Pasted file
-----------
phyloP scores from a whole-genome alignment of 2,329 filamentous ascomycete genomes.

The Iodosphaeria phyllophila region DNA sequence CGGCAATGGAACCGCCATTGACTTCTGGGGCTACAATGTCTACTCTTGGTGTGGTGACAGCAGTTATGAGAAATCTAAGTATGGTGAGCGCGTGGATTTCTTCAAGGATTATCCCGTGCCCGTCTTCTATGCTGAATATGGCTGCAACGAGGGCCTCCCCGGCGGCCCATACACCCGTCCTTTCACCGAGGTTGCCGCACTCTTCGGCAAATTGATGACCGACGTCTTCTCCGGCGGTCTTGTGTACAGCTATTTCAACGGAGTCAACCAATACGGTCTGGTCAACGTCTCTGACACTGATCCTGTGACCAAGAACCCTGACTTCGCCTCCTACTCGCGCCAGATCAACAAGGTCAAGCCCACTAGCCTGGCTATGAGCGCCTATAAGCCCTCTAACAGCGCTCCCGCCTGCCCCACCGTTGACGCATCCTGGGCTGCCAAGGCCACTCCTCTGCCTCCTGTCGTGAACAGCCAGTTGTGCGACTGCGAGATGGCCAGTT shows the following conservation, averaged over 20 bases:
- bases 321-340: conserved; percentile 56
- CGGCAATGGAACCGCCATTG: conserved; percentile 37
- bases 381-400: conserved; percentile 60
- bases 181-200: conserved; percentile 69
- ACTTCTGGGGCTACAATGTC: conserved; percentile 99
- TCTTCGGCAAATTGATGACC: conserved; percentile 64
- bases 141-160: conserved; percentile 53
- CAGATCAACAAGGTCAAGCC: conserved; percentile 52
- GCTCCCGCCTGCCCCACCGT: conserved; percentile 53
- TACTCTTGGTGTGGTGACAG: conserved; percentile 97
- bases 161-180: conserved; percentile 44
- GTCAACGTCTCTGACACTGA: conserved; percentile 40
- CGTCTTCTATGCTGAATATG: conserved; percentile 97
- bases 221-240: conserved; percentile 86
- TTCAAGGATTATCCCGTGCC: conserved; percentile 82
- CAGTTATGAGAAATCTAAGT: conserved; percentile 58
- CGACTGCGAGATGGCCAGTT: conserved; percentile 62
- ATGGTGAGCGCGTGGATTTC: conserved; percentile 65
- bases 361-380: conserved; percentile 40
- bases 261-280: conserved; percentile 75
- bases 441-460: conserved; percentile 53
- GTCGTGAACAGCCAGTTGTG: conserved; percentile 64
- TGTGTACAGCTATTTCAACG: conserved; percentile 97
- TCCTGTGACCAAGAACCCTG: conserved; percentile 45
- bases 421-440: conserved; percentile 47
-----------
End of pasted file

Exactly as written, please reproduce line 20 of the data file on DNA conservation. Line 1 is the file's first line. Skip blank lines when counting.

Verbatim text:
- ATGGTGAGCGCGTGGATTTC: conserved; percentile 65